Water features with a small footprint can help landscapers serve clients who don’t have a lot of space to spare.
As lot sizes around the metro area get smaller and landscape designers have less room to show off in their clients’ landscapes, high-impact features with a small footprint can give designers and contractors an edge.
One way to do that is with a water feature.
“They can be from very simple to very intricate,” Shane Hemphill, owner of Art of the Yard in Denver, said. “We’ve done a few water walls where we’ve actually had fire coming out of the basin.”
“It’s great because it’s a way to get higher income out of a smaller space,” he added.
Companies like Atlantic, for which Art of the Yard is a certified contractor, or Aquascape sell fountains that combine water and fire elements.
Hemphill likes to use spillways and water walls to add water elements to clients’ small outdoor areas.
“All of those work outstanding for very tight spaces,” Hemphill said.
Wall spouts, color-changing and different materials like stone or stainless steel can add interest and impact when space is an issue.
“You can build them out of wall block,” Hempill said of water walls. “We can custom [build] it with veneer stone. We had a gentleman that actually got an old slab of granite and we used that and implicated that for the wall for the water feature to fall in front of.”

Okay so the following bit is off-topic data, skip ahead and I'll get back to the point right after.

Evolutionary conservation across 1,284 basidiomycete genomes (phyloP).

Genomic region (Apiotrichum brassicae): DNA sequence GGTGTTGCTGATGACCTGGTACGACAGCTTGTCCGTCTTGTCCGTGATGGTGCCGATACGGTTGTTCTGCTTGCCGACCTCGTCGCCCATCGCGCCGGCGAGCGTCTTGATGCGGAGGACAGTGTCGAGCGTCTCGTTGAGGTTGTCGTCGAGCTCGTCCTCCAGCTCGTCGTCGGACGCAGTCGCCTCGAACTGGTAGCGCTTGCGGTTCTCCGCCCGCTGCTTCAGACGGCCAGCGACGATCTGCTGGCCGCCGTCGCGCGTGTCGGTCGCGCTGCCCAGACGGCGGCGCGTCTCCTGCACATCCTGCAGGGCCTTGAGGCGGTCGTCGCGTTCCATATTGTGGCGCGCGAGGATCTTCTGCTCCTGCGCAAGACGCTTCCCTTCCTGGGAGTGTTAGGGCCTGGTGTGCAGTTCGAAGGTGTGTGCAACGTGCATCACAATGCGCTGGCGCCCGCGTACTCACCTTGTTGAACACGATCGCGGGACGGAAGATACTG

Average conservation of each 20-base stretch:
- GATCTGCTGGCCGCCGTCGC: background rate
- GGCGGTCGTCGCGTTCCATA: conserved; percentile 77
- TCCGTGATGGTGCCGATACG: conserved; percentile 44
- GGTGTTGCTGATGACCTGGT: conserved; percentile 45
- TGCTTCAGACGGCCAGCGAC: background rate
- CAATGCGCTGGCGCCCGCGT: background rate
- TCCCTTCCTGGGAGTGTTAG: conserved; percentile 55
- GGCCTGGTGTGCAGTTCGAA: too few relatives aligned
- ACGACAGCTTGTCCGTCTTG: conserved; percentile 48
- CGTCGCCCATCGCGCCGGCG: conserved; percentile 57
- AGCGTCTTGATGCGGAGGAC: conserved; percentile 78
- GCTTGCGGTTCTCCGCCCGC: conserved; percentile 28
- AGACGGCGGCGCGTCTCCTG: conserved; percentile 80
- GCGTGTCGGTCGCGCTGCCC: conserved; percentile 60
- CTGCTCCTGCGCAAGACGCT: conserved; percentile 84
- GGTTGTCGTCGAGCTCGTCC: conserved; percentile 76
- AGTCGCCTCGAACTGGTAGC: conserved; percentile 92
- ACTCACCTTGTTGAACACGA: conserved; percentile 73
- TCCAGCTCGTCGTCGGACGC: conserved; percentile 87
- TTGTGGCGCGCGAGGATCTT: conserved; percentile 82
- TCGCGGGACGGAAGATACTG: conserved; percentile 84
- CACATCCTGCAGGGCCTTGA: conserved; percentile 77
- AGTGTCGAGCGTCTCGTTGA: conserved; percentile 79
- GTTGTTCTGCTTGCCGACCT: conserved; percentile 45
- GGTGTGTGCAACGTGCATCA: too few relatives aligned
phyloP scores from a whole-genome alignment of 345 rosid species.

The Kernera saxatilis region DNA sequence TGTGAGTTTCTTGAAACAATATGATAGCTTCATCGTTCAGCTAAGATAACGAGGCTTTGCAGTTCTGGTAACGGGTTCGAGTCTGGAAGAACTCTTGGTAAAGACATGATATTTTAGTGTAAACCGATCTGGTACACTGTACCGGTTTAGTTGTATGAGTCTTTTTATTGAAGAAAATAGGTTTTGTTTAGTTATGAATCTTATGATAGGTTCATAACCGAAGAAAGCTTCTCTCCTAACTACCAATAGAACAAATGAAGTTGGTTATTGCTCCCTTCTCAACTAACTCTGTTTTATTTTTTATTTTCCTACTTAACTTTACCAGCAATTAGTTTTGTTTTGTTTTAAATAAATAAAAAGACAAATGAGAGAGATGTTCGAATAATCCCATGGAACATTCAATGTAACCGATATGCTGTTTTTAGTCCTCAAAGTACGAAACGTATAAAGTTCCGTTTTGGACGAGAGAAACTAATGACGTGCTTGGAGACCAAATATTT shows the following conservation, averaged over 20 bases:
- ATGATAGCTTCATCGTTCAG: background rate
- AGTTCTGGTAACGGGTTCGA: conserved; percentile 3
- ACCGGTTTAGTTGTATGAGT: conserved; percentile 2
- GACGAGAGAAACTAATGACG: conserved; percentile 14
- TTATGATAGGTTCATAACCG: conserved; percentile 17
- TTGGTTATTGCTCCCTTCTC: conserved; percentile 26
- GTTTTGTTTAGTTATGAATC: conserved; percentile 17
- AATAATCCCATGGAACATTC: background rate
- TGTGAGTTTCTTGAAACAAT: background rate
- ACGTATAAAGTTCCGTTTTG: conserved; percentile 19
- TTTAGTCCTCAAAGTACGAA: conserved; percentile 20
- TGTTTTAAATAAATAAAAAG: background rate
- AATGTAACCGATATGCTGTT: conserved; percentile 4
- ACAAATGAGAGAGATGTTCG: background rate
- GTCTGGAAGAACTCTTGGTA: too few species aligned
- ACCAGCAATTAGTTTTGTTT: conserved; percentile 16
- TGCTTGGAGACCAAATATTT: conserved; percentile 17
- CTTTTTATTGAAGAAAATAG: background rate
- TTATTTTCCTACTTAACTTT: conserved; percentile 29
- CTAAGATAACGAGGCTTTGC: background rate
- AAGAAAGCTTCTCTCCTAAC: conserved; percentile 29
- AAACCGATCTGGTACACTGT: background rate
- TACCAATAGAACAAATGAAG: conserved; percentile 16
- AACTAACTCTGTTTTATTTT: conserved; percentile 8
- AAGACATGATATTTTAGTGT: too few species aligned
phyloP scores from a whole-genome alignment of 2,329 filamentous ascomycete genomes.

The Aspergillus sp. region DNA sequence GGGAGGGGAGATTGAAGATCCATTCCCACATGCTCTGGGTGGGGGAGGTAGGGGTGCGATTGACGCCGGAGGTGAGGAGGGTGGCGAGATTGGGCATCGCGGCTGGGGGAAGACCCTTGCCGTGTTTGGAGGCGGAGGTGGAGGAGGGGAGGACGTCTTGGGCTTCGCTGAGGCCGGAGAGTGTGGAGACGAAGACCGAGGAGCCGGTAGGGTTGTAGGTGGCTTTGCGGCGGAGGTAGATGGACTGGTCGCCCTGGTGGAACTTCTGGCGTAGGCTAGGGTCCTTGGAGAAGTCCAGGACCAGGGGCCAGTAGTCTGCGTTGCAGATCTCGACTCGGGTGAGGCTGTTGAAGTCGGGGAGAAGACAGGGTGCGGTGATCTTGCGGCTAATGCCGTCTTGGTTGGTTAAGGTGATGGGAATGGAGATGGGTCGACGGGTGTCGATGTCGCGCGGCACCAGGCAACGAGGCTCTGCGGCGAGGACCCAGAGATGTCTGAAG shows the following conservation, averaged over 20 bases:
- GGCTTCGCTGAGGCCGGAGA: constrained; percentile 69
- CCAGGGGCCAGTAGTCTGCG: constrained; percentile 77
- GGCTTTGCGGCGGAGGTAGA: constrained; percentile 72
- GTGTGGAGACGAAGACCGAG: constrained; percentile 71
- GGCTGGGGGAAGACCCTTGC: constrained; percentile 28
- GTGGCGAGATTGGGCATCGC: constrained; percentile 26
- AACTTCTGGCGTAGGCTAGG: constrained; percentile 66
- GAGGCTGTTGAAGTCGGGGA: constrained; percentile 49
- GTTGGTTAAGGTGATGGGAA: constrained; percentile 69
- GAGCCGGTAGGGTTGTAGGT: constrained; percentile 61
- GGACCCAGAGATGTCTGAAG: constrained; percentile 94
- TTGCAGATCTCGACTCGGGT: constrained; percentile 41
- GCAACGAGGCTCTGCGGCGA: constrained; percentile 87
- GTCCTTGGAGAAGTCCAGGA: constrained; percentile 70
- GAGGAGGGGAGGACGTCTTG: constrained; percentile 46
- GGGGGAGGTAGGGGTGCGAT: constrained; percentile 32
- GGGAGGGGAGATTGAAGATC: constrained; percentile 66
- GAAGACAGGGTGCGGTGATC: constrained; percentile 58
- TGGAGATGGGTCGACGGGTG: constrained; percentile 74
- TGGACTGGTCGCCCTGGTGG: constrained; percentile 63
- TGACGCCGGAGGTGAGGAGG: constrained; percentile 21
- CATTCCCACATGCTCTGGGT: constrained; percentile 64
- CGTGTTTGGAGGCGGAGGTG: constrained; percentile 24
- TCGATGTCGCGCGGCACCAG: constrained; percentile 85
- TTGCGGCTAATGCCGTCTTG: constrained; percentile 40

Contractors need a 4-foot-by-4-foot area to install a pondless waterfall, Hemphill said, but “where you can go smaller on that with the pondless is a bubbling boulder or bubble rock, or a bubbling urn.
Patio ponds “used to be popular in the 90s, but they’ve kind of gone away,” Hemphill said. His company has done a few, though.
“We seal the inside of the pots, and then put a few little water plants in there and a little bubbler,” he said. “That’s a real nice feature, especially for an apartment balcony or something like that, for people who want to get a little bit of a water feature.”
A bubbler helps keep mosquitos from laying eggs in the water, and Hemphill said some people even add gambusia, small fish that feed on mosquito larvae.
Smaller water features that have a pool or pond element need to have a lot of plants, Hemphill noted.
“Because it’s such a small body of water, it heats up fast and the heat produces the algae, so you’ve got to have plants in there to combat that,” he explained.
Features that don’t have areas where water collects obviously don’t have the same issues with algae.
“On the pondless water features or the spillways, which we do into a pondless water feature, they’re very simple to maintain because you don’t have a pool of water that collects debris or creates the algae issues for you,” Hemphill noted. “There are just a couple of chemicals that you add every couple of weeks [that take] care of it for you.”
This article originally appeared in our sister publication, Colorado Patio & Landscape